From Legal Secretary to Qualified Lawyer

Secretary to Lawyer.jpgFor your interest, inspiration that anything is achievable and also, I hope, enjoyment, I set out below in summary how I progressed my career from secretary to qualified lawyer and subsequently programme leader for over ten years at The Law School at The University of Westminster.

It all started following my A-levels and a brief spell in retail, as I decided to embark on a legal secretarial course at Enfield College. Although I struggled with Pitman shorthand, I very much enjoyed the trips to The Old Bailey and local County Court. I left Enfield College a far more able and organised individual, with a very high typing speed (my forte) as well as a legal secretarial qualification enabling me to secure employment.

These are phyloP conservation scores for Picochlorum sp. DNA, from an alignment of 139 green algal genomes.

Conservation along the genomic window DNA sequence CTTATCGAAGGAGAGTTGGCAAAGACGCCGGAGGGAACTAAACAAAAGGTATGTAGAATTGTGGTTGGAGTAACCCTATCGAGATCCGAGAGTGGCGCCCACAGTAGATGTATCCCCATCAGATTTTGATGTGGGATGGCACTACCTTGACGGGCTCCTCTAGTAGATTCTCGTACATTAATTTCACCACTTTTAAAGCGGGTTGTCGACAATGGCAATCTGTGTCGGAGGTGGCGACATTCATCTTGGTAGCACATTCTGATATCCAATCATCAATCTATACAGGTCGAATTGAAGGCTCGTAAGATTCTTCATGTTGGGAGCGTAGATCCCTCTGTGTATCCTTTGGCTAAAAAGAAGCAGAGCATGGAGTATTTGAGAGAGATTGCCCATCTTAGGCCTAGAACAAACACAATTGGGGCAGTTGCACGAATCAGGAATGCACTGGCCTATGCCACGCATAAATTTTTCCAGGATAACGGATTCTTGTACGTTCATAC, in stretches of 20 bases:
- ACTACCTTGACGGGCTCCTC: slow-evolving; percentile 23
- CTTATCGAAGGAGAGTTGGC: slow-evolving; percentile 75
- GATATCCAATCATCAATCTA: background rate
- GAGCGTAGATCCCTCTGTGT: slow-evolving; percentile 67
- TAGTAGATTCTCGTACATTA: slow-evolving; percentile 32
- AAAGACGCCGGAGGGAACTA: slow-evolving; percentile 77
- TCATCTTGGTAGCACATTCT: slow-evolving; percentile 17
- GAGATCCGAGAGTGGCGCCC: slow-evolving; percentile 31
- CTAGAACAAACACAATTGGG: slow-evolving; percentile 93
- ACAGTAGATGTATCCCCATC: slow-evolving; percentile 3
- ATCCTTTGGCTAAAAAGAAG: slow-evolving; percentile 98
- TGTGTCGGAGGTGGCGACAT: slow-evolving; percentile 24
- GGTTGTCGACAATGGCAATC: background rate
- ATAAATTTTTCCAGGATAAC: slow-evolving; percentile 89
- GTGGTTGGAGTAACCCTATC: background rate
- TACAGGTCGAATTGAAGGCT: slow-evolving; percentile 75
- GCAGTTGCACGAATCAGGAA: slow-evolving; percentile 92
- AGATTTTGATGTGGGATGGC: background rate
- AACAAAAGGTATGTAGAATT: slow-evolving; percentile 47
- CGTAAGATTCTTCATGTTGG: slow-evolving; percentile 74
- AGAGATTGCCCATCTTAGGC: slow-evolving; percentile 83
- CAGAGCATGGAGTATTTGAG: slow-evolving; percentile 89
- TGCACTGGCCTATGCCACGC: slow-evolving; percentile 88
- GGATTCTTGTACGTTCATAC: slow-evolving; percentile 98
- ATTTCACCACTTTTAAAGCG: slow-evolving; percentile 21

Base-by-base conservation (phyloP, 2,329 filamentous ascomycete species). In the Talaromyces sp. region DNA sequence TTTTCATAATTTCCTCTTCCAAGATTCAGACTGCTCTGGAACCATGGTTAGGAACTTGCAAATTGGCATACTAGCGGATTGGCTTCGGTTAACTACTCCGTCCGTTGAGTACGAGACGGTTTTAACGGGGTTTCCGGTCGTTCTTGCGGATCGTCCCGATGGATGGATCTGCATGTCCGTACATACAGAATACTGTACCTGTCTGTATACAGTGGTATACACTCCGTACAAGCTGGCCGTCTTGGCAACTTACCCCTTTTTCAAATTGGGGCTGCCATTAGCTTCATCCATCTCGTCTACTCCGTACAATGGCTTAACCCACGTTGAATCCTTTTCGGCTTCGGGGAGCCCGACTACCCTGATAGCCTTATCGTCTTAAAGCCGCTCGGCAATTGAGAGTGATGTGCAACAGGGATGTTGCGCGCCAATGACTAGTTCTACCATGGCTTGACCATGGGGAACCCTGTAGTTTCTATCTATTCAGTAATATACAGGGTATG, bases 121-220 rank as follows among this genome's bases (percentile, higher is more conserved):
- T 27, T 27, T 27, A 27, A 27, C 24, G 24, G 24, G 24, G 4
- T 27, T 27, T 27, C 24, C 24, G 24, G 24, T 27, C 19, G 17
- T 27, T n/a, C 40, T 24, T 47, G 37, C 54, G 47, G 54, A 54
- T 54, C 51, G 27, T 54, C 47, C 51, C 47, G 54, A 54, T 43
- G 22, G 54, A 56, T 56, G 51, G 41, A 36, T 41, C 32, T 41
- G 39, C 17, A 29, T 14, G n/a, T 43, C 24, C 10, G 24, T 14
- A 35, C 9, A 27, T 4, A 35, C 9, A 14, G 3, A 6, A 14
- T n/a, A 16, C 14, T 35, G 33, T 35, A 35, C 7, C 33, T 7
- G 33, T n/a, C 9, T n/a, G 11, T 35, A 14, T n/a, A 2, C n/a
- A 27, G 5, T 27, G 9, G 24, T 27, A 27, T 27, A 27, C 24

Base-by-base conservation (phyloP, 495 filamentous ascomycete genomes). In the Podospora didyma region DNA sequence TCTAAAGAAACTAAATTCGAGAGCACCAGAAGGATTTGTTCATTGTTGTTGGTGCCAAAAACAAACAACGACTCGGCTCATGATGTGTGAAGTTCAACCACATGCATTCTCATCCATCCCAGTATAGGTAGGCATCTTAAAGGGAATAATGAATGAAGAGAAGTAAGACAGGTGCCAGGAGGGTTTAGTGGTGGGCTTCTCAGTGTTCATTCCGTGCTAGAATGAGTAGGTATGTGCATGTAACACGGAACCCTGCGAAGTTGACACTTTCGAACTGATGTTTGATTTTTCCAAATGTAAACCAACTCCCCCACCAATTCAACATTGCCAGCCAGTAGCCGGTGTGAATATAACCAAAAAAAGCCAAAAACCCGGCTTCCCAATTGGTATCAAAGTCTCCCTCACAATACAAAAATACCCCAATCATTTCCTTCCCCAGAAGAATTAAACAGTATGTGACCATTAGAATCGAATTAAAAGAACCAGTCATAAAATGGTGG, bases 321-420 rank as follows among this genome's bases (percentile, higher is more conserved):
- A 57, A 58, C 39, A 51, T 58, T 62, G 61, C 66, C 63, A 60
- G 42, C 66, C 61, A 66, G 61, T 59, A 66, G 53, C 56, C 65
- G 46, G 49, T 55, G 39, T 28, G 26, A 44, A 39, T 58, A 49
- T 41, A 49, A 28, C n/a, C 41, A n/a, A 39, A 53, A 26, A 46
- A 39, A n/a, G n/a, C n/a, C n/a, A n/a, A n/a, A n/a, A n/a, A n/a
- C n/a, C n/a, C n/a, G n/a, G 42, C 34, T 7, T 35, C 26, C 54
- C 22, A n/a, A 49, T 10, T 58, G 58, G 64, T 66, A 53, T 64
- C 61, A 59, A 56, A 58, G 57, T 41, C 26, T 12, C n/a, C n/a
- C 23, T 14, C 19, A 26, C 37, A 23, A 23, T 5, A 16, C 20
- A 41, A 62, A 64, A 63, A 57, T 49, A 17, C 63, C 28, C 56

My first job was at ICI Millbank working in the in-house Legal Department. I well remember entering through the huge and incredibly impressive bronzed doors each morning as well as the beautiful clear glass offices that overlooked the Atrium, the meeting point and hub of the building. I soon became interested and wanted to know more about the legal documentation I was regularly typing up for the lawyers. I recollect my friend and colleague Sharon Squires advising one morning in an animated tone that she had embarked on an ILEX Course (now known as CILEx; Chartered Institute of Legal Executives) and was determined to qualify via this route as a lawyer. In awe of such an undertaking and prospect, I decided to find out more and learnt that it was possible to rise from secretary to qualified lawyer through this route of part-time evening studies – importantly enabling me to continue to earn whilst I studied and progress my career.